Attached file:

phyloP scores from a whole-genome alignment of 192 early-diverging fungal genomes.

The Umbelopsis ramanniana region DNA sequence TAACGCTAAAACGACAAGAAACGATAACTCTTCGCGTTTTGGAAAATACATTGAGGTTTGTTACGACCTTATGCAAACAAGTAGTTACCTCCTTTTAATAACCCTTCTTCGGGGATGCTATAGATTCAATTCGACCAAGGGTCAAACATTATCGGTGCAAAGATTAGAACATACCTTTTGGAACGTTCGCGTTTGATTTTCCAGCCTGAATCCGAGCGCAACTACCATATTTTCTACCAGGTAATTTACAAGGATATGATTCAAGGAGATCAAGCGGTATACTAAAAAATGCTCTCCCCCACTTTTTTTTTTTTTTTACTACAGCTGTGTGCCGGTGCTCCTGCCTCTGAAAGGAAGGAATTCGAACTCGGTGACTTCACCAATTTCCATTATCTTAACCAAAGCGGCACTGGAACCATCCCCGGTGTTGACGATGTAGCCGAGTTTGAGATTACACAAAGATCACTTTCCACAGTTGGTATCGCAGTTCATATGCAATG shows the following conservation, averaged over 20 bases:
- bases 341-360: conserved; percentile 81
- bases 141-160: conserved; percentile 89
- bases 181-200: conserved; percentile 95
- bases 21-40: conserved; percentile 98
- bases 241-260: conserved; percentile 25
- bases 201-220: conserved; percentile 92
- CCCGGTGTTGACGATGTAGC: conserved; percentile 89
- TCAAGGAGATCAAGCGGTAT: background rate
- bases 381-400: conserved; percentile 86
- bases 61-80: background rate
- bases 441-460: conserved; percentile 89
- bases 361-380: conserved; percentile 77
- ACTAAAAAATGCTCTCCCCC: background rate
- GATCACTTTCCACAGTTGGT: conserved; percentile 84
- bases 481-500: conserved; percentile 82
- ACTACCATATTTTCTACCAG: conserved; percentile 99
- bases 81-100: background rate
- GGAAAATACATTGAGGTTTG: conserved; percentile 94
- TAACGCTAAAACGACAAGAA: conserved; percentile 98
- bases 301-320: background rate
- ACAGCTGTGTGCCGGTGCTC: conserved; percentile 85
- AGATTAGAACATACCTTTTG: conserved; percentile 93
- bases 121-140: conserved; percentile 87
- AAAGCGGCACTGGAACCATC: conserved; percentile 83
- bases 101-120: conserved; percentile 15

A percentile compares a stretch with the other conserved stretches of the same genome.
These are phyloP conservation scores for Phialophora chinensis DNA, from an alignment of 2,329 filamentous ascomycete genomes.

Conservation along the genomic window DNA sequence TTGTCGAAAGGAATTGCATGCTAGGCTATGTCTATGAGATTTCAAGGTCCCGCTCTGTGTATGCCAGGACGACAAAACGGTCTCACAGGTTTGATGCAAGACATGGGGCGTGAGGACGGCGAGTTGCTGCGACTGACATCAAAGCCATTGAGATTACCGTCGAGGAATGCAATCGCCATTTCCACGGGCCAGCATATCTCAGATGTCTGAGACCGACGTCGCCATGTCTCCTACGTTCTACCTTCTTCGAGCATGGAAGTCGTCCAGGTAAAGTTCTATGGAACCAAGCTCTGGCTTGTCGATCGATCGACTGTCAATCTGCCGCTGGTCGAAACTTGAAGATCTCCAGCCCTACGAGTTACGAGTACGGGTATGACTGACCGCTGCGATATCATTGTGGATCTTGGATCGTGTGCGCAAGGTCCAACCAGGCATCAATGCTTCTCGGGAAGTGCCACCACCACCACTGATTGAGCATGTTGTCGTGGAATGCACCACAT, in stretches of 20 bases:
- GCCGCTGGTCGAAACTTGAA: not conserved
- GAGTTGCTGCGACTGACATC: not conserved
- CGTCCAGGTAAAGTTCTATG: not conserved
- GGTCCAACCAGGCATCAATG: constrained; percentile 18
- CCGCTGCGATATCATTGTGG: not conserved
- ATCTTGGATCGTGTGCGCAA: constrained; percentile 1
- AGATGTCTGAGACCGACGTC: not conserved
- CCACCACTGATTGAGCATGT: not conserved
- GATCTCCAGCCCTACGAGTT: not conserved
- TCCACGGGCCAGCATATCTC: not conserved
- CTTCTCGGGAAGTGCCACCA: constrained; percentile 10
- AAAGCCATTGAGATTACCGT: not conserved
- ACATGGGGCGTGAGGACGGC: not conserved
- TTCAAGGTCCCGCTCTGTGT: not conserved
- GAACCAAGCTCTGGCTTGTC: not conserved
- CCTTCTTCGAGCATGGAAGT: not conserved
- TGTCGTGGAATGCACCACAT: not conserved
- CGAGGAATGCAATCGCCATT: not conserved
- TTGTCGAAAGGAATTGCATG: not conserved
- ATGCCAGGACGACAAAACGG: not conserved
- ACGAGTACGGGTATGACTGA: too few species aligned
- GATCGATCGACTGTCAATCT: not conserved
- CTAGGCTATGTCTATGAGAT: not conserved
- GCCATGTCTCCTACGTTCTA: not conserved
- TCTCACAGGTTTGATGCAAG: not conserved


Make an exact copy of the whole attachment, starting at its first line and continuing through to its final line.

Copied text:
phyloP scores from a whole-genome alignment of 192 early-diverging fungal genomes.

The Umbelopsis ramanniana region DNA sequence TAACGCTAAAACGACAAGAAACGATAACTCTTCGCGTTTTGGAAAATACATTGAGGTTTGTTACGACCTTATGCAAACAAGTAGTTACCTCCTTTTAATAACCCTTCTTCGGGGATGCTATAGATTCAATTCGACCAAGGGTCAAACATTATCGGTGCAAAGATTAGAACATACCTTTTGGAACGTTCGCGTTTGATTTTCCAGCCTGAATCCGAGCGCAACTACCATATTTTCTACCAGGTAATTTACAAGGATATGATTCAAGGAGATCAAGCGGTATACTAAAAAATGCTCTCCCCCACTTTTTTTTTTTTTTTACTACAGCTGTGTGCCGGTGCTCCTGCCTCTGAAAGGAAGGAATTCGAACTCGGTGACTTCACCAATTTCCATTATCTTAACCAAAGCGGCACTGGAACCATCCCCGGTGTTGACGATGTAGCCGAGTTTGAGATTACACAAAGATCACTTTCCACAGTTGGTATCGCAGTTCATATGCAATG shows the following conservation, averaged over 20 bases:
- bases 341-360: conserved; percentile 81
- bases 141-160: conserved; percentile 89
- bases 181-200: conserved; percentile 95
- bases 21-40: conserved; percentile 98
- bases 241-260: conserved; percentile 25
- bases 201-220: conserved; percentile 92
- CCCGGTGTTGACGATGTAGC: conserved; percentile 89
- TCAAGGAGATCAAGCGGTAT: background rate
- bases 381-400: conserved; percentile 86
- bases 61-80: background rate
- bases 441-460: conserved; percentile 89
- bases 361-380: conserved; percentile 77
- ACTAAAAAATGCTCTCCCCC: background rate
- GATCACTTTCCACAGTTGGT: conserved; percentile 84
- bases 481-500: conserved; percentile 82
- ACTACCATATTTTCTACCAG: conserved; percentile 99
- bases 81-100: background rate
- GGAAAATACATTGAGGTTTG: conserved; percentile 94
- TAACGCTAAAACGACAAGAA: conserved; percentile 98
- bases 301-320: background rate
- ACAGCTGTGTGCCGGTGCTC: conserved; percentile 85
- AGATTAGAACATACCTTTTG: conserved; percentile 93
- bases 121-140: conserved; percentile 87
- AAAGCGGCACTGGAACCATC: conserved; percentile 83
- bases 101-120: conserved; percentile 15

A percentile compares a stretch with the other conserved stretches of the same genome.
These are phyloP conservation scores for Phialophora chinensis DNA, from an alignment of 2,329 filamentous ascomycete genomes.

Conservation along the genomic window DNA sequence TTGTCGAAAGGAATTGCATGCTAGGCTATGTCTATGAGATTTCAAGGTCCCGCTCTGTGTATGCCAGGACGACAAAACGGTCTCACAGGTTTGATGCAAGACATGGGGCGTGAGGACGGCGAGTTGCTGCGACTGACATCAAAGCCATTGAGATTACCGTCGAGGAATGCAATCGCCATTTCCACGGGCCAGCATATCTCAGATGTCTGAGACCGACGTCGCCATGTCTCCTACGTTCTACCTTCTTCGAGCATGGAAGTCGTCCAGGTAAAGTTCTATGGAACCAAGCTCTGGCTTGTCGATCGATCGACTGTCAATCTGCCGCTGGTCGAAACTTGAAGATCTCCAGCCCTACGAGTTACGAGTACGGGTATGACTGACCGCTGCGATATCATTGTGGATCTTGGATCGTGTGCGCAAGGTCCAACCAGGCATCAATGCTTCTCGGGAAGTGCCACCACCACCACTGATTGAGCATGTTGTCGTGGAATGCACCACAT, in stretches of 20 bases:
- GCCGCTGGTCGAAACTTGAA: not conserved
- GAGTTGCTGCGACTGACATC: not conserved
- CGTCCAGGTAAAGTTCTATG: not conserved
- GGTCCAACCAGGCATCAATG: constrained; percentile 18
- CCGCTGCGATATCATTGTGG: not conserved
- ATCTTGGATCGTGTGCGCAA: constrained; percentile 1
- AGATGTCTGAGACCGACGTC: not conserved
- CCACCACTGATTGAGCATGT: not conserved
- GATCTCCAGCCCTACGAGTT: not conserved
- TCCACGGGCCAGCATATCTC: not conserved
- CTTCTCGGGAAGTGCCACCA: constrained; percentile 10
- AAAGCCATTGAGATTACCGT: not conserved
- ACATGGGGCGTGAGGACGGC: not conserved
- TTCAAGGTCCCGCTCTGTGT: not conserved
- GAACCAAGCTCTGGCTTGTC: not conserved
- CCTTCTTCGAGCATGGAAGT: not conserved
- TGTCGTGGAATGCACCACAT: not conserved
- CGAGGAATGCAATCGCCATT: not conserved
- TTGTCGAAAGGAATTGCATG: not conserved
- ATGCCAGGACGACAAAACGG: not conserved
- ACGAGTACGGGTATGACTGA: too few species aligned
- GATCGATCGACTGTCAATCT: not conserved
- CTAGGCTATGTCTATGAGAT: not conserved
- GCCATGTCTCCTACGTTCTA: not conserved
- TCTCACAGGTTTGATGCAAG: not conserved